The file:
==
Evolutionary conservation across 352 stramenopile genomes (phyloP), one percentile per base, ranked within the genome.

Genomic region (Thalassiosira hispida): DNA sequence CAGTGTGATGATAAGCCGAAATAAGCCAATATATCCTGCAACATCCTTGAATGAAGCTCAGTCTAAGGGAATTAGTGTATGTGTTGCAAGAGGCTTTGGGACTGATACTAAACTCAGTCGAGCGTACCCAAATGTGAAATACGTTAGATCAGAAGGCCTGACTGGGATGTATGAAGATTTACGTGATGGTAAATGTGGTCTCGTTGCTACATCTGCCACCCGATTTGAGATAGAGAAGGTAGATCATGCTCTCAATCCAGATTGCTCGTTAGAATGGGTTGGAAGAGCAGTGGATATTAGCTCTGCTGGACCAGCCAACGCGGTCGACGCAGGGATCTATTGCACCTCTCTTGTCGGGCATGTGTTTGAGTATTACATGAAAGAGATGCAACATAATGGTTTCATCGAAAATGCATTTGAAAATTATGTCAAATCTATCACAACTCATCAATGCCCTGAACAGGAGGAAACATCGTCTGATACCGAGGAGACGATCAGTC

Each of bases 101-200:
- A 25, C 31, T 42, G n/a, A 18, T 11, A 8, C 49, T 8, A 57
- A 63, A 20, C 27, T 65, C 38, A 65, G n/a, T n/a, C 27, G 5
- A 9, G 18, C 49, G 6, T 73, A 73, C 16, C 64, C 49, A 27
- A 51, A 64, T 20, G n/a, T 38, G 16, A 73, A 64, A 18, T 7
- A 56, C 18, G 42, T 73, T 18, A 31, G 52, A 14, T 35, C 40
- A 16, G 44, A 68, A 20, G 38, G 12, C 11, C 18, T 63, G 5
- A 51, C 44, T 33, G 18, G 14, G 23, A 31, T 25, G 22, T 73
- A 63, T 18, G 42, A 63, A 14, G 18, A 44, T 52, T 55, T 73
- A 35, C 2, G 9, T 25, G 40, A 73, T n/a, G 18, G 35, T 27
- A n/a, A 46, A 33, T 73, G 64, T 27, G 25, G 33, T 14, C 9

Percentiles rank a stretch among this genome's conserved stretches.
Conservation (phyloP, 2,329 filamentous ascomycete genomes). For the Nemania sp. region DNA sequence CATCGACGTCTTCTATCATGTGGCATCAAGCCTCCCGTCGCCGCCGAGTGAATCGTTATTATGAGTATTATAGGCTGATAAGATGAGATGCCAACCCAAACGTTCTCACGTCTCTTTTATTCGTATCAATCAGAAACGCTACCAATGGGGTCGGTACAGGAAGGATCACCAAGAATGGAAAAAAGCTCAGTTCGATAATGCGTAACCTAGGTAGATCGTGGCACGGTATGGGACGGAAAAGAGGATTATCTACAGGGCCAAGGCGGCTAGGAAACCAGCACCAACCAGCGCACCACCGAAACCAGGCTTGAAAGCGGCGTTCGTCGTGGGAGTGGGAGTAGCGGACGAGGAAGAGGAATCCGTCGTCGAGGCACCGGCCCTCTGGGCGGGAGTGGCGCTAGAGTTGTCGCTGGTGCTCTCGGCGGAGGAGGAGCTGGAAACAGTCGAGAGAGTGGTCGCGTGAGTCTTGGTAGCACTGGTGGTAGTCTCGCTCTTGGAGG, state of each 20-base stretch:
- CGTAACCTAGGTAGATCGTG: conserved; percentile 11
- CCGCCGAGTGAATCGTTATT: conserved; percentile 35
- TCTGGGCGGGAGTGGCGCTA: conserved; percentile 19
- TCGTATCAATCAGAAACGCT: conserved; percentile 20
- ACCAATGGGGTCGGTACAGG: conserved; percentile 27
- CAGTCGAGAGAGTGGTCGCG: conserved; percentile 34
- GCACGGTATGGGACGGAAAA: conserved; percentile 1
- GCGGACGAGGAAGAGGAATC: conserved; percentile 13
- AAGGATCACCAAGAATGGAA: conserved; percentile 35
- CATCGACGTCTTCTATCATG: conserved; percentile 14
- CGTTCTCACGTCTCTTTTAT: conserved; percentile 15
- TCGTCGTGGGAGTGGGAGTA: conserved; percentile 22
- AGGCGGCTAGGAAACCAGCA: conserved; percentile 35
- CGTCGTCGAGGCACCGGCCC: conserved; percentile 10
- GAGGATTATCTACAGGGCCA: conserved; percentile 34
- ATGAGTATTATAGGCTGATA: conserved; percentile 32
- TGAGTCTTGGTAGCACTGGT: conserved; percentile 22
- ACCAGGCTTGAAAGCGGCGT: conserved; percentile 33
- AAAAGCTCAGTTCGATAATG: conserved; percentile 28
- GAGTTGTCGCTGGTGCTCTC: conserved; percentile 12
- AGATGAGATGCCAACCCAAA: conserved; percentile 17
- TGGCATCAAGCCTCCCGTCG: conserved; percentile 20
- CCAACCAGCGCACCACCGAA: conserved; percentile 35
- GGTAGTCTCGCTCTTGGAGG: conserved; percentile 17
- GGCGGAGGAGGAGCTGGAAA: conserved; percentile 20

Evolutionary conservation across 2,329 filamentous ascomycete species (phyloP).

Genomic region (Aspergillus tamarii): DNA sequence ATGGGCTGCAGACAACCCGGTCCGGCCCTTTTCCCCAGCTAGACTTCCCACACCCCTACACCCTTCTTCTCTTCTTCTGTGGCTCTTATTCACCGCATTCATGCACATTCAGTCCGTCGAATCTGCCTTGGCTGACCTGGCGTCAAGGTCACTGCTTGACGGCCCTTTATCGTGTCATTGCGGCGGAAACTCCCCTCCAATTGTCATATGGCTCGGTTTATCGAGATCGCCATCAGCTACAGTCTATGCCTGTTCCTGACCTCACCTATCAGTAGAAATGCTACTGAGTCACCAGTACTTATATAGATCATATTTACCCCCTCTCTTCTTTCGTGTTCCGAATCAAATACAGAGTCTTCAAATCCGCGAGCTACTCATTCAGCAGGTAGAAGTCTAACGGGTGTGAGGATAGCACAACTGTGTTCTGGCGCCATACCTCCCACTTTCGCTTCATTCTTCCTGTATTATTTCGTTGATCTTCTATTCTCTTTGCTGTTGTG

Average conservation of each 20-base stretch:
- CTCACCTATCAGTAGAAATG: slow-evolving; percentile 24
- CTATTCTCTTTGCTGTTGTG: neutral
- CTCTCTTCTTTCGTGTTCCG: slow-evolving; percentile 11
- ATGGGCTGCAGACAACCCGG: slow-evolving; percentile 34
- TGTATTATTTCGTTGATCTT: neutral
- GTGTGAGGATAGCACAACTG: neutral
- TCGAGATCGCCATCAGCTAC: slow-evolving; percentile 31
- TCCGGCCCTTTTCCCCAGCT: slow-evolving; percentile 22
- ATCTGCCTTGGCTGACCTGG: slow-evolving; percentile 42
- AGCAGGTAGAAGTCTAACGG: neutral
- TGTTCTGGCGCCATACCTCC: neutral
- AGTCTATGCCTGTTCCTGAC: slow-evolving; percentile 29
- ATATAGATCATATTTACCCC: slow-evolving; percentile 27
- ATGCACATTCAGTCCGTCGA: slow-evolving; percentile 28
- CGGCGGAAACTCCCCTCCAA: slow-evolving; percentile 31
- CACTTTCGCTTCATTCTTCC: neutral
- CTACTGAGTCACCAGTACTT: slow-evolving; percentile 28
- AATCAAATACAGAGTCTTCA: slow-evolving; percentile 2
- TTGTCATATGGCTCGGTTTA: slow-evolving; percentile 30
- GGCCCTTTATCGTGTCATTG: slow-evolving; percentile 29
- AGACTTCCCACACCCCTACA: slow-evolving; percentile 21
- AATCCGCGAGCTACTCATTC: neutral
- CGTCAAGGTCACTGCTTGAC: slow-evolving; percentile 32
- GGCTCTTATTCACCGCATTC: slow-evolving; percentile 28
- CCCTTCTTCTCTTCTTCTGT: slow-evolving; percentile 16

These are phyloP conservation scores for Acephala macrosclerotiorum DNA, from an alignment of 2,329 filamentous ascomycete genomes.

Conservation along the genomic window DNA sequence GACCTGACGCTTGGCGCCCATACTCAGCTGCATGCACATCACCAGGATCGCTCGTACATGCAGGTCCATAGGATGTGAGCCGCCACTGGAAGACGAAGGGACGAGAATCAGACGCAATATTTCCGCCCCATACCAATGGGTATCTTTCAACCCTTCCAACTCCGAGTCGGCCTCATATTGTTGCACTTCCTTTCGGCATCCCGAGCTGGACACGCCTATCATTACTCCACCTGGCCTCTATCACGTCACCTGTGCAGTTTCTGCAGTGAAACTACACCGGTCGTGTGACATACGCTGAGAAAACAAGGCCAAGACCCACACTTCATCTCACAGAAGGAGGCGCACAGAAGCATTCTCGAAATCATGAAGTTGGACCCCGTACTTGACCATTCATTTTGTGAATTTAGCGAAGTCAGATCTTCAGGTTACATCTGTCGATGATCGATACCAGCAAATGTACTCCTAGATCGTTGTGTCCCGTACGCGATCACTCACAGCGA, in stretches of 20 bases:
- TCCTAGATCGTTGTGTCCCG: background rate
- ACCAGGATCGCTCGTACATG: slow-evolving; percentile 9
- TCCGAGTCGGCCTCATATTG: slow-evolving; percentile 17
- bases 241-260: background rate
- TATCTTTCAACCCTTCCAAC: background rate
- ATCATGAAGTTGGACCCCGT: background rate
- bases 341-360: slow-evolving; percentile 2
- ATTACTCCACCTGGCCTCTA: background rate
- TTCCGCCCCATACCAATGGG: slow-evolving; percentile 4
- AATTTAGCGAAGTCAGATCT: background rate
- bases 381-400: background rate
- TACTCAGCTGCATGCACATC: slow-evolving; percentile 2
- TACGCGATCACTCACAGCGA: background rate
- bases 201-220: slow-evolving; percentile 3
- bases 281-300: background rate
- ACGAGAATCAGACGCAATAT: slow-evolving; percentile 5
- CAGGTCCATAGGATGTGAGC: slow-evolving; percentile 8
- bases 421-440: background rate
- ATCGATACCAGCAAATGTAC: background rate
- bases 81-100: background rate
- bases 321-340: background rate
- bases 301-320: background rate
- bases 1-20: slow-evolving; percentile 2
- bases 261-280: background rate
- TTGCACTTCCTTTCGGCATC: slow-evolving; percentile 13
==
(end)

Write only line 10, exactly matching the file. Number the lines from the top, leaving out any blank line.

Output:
- A 51, C 44, T 33, G 18, G 14, G 23, A 31, T 25, G 22, T 73